Mr BARTON (Eastern Metropolitan) (16:29): I rise to speak on Ms Patten’s motion on loneliness. I will be supporting this motion today. I think this motion is more important than ever. More than one-quarter of Australians have experienced loneliness for the first time during the COVID-19 pandemic. It has been described as the next public health crisis facing Australia. Almost 40 per cent of 3047 Australians surveyed said they have never felt lonelier than through this lockdown.
The first step to addressing this issue is giving it the space it deserves. Unfortunately, loneliness has been one of those topics we do not like to speak about, because it has got a stigma. Forty-eight per cent said they were too embarrassed to admit to others that they were lonely, and 41 per cent worried others would judge them if they said they were lonely. We know this is far from the case. Most people I know make an effort to reach out to others and are more than happy to support others through tough times when they can. It is tough to open up about loneliness, but these are the conversations we need to have. We need to challenge the preconceptions about who may be lonely and encourage Victorians to find a sense of connection through our shared experience.
It is interesting to note that there is a perception among the majority of Australians that people aged 65 and above are the loneliest in the community. This is not the case. It has been found that gen Z and millennials are more likely to feel lonely than all other generations. I say this not to surprise you but so that we can address loneliness better as a community.
Another misconception is that loneliness affects only our mental health. This is also not the case. As this motion points out, social isolation and loneliness are serious public health risks. Of course this is a difficult thing to measure precisely. However, it has been found that social isolation significantly increases a person’s risk of premature death in all cases, a risk that rivals those of smoking, obesity and physical inactivity. Social isolation has been associated with about a 50 per cent increase in the risk of dementia, and poor social relationships have been associated with a 29 per cent increase in the risk of heart disease and a 32 per cent increase in the risk of a stroke.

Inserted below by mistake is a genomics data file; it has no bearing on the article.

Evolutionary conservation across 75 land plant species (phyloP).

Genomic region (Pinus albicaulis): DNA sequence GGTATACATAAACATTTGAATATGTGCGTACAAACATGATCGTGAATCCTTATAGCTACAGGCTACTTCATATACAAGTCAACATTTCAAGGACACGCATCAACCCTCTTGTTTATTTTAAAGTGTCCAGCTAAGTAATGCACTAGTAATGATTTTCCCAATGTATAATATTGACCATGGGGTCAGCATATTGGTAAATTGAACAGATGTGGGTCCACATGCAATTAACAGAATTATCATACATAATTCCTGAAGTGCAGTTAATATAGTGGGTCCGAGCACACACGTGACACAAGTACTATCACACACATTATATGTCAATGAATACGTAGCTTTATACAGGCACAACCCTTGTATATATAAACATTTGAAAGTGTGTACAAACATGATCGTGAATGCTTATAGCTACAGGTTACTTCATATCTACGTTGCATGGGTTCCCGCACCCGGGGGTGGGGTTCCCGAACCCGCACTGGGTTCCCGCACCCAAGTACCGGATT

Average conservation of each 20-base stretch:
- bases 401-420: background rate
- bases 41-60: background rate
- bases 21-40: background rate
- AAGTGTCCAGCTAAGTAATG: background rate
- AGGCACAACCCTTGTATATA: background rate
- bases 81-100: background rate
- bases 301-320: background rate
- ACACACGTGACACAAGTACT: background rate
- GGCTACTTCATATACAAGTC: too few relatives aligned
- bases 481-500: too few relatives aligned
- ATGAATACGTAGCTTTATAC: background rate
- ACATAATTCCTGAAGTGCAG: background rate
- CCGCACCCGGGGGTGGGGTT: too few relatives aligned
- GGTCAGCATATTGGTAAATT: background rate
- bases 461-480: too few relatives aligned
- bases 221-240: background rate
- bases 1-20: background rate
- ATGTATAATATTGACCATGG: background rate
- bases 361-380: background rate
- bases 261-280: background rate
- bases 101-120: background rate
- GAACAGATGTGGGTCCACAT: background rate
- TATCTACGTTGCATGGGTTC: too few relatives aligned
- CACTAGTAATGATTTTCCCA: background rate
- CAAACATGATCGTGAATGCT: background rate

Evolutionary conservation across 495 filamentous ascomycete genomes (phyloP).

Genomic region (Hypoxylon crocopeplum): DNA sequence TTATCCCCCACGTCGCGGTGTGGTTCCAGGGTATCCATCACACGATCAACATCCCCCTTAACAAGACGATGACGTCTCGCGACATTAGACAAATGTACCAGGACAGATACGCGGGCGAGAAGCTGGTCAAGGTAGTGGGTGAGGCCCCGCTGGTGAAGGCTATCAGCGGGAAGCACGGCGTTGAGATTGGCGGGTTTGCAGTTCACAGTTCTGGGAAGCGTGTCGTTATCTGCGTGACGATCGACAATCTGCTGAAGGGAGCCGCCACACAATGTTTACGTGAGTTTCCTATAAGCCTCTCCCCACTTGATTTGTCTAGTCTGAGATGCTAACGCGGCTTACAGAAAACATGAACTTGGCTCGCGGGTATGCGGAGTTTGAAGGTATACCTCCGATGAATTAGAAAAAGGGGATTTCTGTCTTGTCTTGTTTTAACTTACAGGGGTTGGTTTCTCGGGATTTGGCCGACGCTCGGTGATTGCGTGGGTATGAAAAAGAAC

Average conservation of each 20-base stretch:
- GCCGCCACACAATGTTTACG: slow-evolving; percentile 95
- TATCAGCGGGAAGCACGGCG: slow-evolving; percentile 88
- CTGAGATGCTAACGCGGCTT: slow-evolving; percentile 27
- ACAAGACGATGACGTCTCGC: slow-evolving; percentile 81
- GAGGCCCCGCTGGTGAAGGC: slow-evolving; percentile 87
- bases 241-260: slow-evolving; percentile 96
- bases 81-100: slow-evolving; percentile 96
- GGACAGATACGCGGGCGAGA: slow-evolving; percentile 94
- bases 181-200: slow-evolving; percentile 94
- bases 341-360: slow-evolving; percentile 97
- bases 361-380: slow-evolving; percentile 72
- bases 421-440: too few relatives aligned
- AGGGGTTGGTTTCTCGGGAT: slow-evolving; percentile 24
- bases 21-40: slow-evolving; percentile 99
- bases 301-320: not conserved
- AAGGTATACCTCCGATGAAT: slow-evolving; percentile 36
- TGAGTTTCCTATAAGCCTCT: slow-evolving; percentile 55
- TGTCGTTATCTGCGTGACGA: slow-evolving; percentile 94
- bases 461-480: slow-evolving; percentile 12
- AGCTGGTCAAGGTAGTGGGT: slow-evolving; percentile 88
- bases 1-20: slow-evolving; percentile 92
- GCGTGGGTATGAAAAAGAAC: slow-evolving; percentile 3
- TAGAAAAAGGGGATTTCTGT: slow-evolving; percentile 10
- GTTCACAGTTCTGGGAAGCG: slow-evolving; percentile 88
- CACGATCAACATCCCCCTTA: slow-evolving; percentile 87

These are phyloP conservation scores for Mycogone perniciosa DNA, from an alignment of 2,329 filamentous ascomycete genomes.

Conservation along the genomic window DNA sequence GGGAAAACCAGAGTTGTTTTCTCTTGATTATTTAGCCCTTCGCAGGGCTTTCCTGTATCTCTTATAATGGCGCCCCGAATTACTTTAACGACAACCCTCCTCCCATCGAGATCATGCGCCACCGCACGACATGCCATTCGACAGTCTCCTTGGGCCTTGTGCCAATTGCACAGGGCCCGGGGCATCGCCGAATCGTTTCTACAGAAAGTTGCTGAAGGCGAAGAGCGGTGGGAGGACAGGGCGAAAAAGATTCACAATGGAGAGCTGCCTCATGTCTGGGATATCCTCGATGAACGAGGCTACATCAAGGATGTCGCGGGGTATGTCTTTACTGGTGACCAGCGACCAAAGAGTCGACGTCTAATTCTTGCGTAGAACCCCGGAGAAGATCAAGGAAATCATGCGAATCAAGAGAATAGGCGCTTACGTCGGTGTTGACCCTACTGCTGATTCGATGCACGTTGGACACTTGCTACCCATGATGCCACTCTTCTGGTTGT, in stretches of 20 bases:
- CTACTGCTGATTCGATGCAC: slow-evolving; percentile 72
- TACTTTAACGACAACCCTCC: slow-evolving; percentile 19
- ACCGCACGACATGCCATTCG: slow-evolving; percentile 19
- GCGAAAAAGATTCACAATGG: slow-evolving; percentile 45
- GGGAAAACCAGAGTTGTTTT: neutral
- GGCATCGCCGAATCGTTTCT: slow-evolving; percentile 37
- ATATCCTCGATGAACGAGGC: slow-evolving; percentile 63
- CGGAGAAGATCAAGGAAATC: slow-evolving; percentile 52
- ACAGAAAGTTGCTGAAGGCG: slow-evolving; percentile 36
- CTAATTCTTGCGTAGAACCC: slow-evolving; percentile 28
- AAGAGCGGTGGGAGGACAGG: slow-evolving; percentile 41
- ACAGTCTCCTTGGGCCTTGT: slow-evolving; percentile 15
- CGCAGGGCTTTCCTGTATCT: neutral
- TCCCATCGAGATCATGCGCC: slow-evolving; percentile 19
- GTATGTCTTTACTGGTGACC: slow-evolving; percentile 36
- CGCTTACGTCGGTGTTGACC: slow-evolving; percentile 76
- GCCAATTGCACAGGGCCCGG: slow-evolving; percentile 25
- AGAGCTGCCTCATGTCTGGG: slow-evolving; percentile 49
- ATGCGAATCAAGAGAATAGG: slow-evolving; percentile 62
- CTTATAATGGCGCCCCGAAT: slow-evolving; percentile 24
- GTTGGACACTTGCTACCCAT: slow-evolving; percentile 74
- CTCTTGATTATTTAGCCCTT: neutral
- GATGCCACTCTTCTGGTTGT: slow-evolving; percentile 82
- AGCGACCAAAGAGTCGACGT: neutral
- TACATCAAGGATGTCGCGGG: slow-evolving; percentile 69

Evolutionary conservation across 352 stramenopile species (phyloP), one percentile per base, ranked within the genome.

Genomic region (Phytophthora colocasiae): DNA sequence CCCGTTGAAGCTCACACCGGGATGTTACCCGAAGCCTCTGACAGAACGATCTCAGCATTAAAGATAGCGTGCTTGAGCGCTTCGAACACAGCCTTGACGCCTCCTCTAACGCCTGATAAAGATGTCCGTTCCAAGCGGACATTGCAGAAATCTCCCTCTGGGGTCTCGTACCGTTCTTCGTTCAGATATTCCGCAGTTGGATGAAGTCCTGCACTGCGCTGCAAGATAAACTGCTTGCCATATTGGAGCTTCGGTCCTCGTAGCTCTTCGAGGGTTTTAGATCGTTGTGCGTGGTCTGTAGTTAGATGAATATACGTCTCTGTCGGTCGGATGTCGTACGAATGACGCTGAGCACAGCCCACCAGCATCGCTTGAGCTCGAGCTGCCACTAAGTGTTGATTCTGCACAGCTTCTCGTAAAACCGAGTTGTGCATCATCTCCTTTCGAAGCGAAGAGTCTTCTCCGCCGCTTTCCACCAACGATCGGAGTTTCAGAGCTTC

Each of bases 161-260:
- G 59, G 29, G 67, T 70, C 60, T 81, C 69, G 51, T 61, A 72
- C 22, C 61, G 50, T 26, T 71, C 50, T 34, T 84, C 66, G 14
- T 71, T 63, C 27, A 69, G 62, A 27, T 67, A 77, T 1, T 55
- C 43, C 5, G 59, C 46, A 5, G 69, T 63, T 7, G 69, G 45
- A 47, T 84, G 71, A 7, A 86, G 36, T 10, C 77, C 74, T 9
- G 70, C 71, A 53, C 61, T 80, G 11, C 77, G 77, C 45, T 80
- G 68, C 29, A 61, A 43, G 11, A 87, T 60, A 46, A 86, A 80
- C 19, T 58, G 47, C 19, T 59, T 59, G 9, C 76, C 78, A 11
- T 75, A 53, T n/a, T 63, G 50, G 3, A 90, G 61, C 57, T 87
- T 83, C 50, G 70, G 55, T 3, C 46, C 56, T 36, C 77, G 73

It is clear we need addressing loneliness to be a priority. One way of doing this is to create a dedicated ministerial portfolio for loneliness, a proposal I would support. This portfolio would ensure that we would look at the policy from a social perspective as well and look further at how we can foster high-quality social relationships in the community. This is something we can all address today. If you know someone who for any reason may be experiencing social isolation, please reach out. Give them a call. I promise you it can make all the difference for someone going through a hard time. Let us eradicate this loneliness together.